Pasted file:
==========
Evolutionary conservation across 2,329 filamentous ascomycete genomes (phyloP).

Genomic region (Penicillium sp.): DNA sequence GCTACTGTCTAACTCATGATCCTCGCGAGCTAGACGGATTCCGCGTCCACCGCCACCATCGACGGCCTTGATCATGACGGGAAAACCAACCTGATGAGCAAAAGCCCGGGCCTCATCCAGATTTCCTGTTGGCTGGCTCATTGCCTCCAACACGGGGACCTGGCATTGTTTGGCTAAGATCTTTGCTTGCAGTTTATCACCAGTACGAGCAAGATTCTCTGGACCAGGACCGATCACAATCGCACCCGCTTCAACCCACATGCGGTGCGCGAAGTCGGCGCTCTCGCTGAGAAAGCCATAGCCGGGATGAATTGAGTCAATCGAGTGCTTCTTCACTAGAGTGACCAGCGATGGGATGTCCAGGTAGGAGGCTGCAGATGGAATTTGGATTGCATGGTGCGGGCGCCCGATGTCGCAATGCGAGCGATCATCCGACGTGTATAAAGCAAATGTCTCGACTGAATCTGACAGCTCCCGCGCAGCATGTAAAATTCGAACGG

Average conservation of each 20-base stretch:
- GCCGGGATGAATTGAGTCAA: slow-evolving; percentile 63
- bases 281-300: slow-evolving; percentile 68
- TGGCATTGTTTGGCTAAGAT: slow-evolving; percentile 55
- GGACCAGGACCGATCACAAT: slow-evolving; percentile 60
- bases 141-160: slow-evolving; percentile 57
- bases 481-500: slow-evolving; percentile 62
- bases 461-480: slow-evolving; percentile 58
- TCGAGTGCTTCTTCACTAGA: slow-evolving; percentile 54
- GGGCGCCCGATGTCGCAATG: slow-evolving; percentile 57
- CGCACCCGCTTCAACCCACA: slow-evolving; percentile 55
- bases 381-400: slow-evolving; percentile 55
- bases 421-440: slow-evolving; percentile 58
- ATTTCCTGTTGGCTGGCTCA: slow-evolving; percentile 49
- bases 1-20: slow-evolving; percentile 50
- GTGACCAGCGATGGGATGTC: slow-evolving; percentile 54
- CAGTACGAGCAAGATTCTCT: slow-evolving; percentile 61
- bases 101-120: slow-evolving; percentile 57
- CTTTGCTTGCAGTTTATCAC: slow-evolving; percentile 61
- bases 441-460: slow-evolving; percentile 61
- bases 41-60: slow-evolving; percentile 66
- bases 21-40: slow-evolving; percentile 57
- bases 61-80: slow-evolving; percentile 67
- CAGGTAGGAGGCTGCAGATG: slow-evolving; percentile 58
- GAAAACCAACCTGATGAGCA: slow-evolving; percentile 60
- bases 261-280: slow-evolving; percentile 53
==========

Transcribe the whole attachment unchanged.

Evolutionary conservation across 2,329 filamentous ascomycete genomes (phyloP).

Genomic region (Penicillium sp.): DNA sequence GCTACTGTCTAACTCATGATCCTCGCGAGCTAGACGGATTCCGCGTCCACCGCCACCATCGACGGCCTTGATCATGACGGGAAAACCAACCTGATGAGCAAAAGCCCGGGCCTCATCCAGATTTCCTGTTGGCTGGCTCATTGCCTCCAACACGGGGACCTGGCATTGTTTGGCTAAGATCTTTGCTTGCAGTTTATCACCAGTACGAGCAAGATTCTCTGGACCAGGACCGATCACAATCGCACCCGCTTCAACCCACATGCGGTGCGCGAAGTCGGCGCTCTCGCTGAGAAAGCCATAGCCGGGATGAATTGAGTCAATCGAGTGCTTCTTCACTAGAGTGACCAGCGATGGGATGTCCAGGTAGGAGGCTGCAGATGGAATTTGGATTGCATGGTGCGGGCGCCCGATGTCGCAATGCGAGCGATCATCCGACGTGTATAAAGCAAATGTCTCGACTGAATCTGACAGCTCCCGCGCAGCATGTAAAATTCGAACGG

Average conservation of each 20-base stretch:
- GCCGGGATGAATTGAGTCAA: slow-evolving; percentile 63
- bases 281-300: slow-evolving; percentile 68
- TGGCATTGTTTGGCTAAGAT: slow-evolving; percentile 55
- GGACCAGGACCGATCACAAT: slow-evolving; percentile 60
- bases 141-160: slow-evolving; percentile 57
- bases 481-500: slow-evolving; percentile 62
- bases 461-480: slow-evolving; percentile 58
- TCGAGTGCTTCTTCACTAGA: slow-evolving; percentile 54
- GGGCGCCCGATGTCGCAATG: slow-evolving; percentile 57
- CGCACCCGCTTCAACCCACA: slow-evolving; percentile 55
- bases 381-400: slow-evolving; percentile 55
- bases 421-440: slow-evolving; percentile 58
- ATTTCCTGTTGGCTGGCTCA: slow-evolving; percentile 49
- bases 1-20: slow-evolving; percentile 50
- GTGACCAGCGATGGGATGTC: slow-evolving; percentile 54
- CAGTACGAGCAAGATTCTCT: slow-evolving; percentile 61
- bases 101-120: slow-evolving; percentile 57
- CTTTGCTTGCAGTTTATCAC: slow-evolving; percentile 61
- bases 441-460: slow-evolving; percentile 61
- bases 41-60: slow-evolving; percentile 66
- bases 21-40: slow-evolving; percentile 57
- bases 61-80: slow-evolving; percentile 67
- CAGGTAGGAGGCTGCAGATG: slow-evolving; percentile 58
- GAAAACCAACCTGATGAGCA: slow-evolving; percentile 60
- bases 261-280: slow-evolving; percentile 53